Mindfulness is a state of nonjudgmental awareness of what’s happening in the present moment, including the awareness of one’s own thoughts, feelings, and senses. When thinking about past, present, future, mindfulness is focusing on your present moment. There are many mindfulness practices out there, such as meditation and yoga for example, but today I would like to give you two mindfulness art directives I often use.
The first one is sometimes referred to as black out poetry. For this you will need a book, pen, and any medium you prefer such as crayons, markers, oil pastilles, or even paint. Simply start by reading a page from a book and circling words that jump out and speak to you. After you have finished doing this throughout that page, begin to find an image or create an image around the circled words. This activity not only is very relaxing but also allows someone to engage in the written words from the book, focus on the chosen words they circled and then create art around those words. Here is a beautiful example I found for you to get a better idea. If you have a favorite book that you do not want to create images over, places such as thrift stores, garage sales, or any clearance book stores are good ways to find cheaper books that you can use for art.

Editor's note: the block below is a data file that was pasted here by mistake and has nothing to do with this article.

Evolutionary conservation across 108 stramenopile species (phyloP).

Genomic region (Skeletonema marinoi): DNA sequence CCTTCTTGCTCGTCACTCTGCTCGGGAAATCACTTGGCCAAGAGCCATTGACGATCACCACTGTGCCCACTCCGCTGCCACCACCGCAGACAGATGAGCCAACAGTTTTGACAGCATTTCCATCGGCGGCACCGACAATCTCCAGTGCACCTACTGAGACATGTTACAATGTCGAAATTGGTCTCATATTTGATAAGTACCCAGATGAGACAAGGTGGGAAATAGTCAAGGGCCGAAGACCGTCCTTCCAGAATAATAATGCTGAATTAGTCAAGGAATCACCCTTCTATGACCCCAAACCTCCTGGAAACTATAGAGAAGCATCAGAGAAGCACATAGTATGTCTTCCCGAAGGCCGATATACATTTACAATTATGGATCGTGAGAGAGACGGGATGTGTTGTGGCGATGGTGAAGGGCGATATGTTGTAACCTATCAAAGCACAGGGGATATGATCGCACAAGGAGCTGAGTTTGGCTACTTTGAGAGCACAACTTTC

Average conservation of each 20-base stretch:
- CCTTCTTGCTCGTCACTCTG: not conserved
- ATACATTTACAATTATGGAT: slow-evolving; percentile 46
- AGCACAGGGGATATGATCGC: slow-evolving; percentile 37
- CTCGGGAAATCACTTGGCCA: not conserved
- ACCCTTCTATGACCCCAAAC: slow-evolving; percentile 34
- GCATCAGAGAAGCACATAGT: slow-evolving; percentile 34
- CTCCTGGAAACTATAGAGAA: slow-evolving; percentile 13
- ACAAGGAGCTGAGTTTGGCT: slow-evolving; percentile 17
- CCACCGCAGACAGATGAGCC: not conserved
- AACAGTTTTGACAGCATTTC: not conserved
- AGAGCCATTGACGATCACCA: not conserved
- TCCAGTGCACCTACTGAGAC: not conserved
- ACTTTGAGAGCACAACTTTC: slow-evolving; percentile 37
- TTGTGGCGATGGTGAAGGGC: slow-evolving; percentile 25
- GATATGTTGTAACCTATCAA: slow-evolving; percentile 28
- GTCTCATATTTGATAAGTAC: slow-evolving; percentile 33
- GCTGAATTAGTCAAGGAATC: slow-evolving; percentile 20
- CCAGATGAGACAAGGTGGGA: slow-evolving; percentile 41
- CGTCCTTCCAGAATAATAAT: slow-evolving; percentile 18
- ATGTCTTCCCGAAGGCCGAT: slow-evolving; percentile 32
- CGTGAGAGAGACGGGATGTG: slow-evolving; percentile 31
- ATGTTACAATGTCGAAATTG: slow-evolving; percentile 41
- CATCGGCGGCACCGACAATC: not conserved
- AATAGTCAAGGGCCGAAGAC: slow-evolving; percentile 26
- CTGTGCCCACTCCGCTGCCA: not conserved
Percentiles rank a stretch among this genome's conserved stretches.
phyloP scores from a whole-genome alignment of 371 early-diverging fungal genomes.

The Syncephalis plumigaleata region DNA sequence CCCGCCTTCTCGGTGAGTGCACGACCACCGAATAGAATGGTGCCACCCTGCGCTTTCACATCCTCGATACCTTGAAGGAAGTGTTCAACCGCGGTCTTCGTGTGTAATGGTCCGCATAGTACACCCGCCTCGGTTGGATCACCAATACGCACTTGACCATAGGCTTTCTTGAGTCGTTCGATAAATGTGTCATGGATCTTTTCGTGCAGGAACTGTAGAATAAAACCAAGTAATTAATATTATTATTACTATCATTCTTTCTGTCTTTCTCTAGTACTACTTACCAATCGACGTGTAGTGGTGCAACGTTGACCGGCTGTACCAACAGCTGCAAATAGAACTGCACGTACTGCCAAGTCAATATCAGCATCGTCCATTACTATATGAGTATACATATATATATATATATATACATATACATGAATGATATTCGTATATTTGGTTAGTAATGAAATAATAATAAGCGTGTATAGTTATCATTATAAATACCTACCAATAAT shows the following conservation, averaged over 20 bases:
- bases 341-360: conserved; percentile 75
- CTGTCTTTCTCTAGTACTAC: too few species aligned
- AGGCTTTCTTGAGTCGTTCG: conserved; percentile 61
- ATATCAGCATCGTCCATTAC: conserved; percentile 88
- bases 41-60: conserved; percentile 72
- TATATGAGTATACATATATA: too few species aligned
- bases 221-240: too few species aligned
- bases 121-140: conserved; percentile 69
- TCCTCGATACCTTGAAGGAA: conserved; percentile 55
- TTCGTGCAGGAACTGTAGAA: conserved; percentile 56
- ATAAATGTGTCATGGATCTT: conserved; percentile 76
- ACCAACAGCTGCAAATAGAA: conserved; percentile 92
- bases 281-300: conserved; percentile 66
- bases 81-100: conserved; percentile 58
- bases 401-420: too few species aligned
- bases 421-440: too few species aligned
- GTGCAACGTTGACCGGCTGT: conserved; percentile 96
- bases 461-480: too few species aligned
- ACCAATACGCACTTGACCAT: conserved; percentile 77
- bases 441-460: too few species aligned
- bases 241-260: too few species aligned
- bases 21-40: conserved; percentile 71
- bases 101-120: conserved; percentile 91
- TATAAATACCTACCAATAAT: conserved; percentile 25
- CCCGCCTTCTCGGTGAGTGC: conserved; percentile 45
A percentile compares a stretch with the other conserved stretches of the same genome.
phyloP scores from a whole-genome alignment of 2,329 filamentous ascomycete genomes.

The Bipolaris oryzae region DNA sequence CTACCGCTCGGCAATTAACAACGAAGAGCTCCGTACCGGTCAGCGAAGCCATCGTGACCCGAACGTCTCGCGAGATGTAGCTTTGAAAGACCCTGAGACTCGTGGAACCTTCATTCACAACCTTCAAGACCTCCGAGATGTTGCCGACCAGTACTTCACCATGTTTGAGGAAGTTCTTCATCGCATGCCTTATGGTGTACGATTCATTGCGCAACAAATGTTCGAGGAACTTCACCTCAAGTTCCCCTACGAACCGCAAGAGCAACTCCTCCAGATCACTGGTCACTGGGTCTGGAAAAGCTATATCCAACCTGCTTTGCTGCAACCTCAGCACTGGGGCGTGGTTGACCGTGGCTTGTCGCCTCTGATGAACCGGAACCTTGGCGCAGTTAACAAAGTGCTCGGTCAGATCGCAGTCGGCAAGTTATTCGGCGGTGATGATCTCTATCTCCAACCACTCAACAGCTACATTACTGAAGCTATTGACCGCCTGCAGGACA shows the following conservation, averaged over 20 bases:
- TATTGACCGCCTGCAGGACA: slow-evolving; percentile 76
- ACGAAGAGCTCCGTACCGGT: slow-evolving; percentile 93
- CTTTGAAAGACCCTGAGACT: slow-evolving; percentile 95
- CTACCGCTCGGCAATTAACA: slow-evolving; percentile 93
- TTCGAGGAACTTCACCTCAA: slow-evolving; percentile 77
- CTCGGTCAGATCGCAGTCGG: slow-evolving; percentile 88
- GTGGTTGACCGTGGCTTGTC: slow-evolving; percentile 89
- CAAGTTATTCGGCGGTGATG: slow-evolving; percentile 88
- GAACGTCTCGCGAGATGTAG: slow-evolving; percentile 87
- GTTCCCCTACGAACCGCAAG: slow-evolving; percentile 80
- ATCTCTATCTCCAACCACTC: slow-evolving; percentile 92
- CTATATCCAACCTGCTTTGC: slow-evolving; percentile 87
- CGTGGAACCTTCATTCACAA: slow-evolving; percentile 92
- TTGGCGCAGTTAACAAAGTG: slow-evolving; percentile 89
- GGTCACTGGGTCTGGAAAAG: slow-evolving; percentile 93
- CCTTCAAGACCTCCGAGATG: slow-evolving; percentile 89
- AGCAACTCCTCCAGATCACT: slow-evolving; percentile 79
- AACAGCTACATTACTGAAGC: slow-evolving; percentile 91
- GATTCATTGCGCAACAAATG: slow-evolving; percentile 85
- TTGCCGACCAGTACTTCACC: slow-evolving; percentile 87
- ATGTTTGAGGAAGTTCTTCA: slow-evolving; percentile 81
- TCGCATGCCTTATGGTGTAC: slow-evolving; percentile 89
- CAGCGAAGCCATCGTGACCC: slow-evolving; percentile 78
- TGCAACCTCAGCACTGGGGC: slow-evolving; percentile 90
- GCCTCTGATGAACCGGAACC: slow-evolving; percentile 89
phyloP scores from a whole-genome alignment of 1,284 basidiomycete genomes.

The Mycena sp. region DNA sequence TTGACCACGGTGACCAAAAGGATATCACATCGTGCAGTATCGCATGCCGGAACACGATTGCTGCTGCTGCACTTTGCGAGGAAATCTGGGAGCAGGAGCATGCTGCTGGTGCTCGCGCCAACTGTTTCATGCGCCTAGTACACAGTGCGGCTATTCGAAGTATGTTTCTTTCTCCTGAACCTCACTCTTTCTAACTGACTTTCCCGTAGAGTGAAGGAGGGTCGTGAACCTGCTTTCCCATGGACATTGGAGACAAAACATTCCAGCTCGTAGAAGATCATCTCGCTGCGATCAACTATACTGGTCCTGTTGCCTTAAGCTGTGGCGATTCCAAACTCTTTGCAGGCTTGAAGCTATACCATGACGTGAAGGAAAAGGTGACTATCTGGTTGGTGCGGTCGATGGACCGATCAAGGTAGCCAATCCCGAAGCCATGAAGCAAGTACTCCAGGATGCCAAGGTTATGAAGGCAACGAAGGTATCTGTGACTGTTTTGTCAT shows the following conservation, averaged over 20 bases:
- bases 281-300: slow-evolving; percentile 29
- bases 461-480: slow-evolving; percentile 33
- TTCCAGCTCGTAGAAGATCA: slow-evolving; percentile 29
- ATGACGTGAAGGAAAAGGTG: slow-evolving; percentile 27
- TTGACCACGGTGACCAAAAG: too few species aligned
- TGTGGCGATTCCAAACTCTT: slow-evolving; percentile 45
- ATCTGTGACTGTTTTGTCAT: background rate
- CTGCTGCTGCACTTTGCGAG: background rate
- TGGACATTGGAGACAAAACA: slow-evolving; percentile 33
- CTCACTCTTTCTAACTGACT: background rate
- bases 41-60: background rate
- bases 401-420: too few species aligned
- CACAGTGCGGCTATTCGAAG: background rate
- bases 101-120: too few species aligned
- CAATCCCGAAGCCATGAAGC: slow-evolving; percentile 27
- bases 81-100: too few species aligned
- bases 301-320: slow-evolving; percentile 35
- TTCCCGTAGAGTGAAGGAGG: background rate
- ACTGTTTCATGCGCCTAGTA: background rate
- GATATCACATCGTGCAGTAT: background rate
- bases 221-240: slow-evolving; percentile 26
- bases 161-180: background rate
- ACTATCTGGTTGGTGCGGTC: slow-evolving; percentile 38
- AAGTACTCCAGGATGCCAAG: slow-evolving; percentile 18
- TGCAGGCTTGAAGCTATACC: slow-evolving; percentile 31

Another mindfulness technique is called the scribble drawing. As children, scribbles are our first marks that we make as artists. For this activity, simply close your eyes with a pen and paper in hand and begin to make scribbles on the paper. I encourage closing of the eyes because sometimes if our eyes are open we may find ourselves drawing more than scribbling. After your scribble is created you can then start to look at it closely and begin to find images within the scribble or create an image out of the scribble. As pictured, in the first image example is an image created in the scribble and the second shows an image found within the scribble. As one is looking within the scribble to see what they can find or make from it, they are very focused in on the moment, on the lines, and creatively looking to see what they can find and make therefore being very mindful.
I hope you can enjoy the moment with these fun, relaxing, and mindful directives I have shared with you today.
Create, educate, inspire.
Katrina Kurtz, MA., LCPC, ATR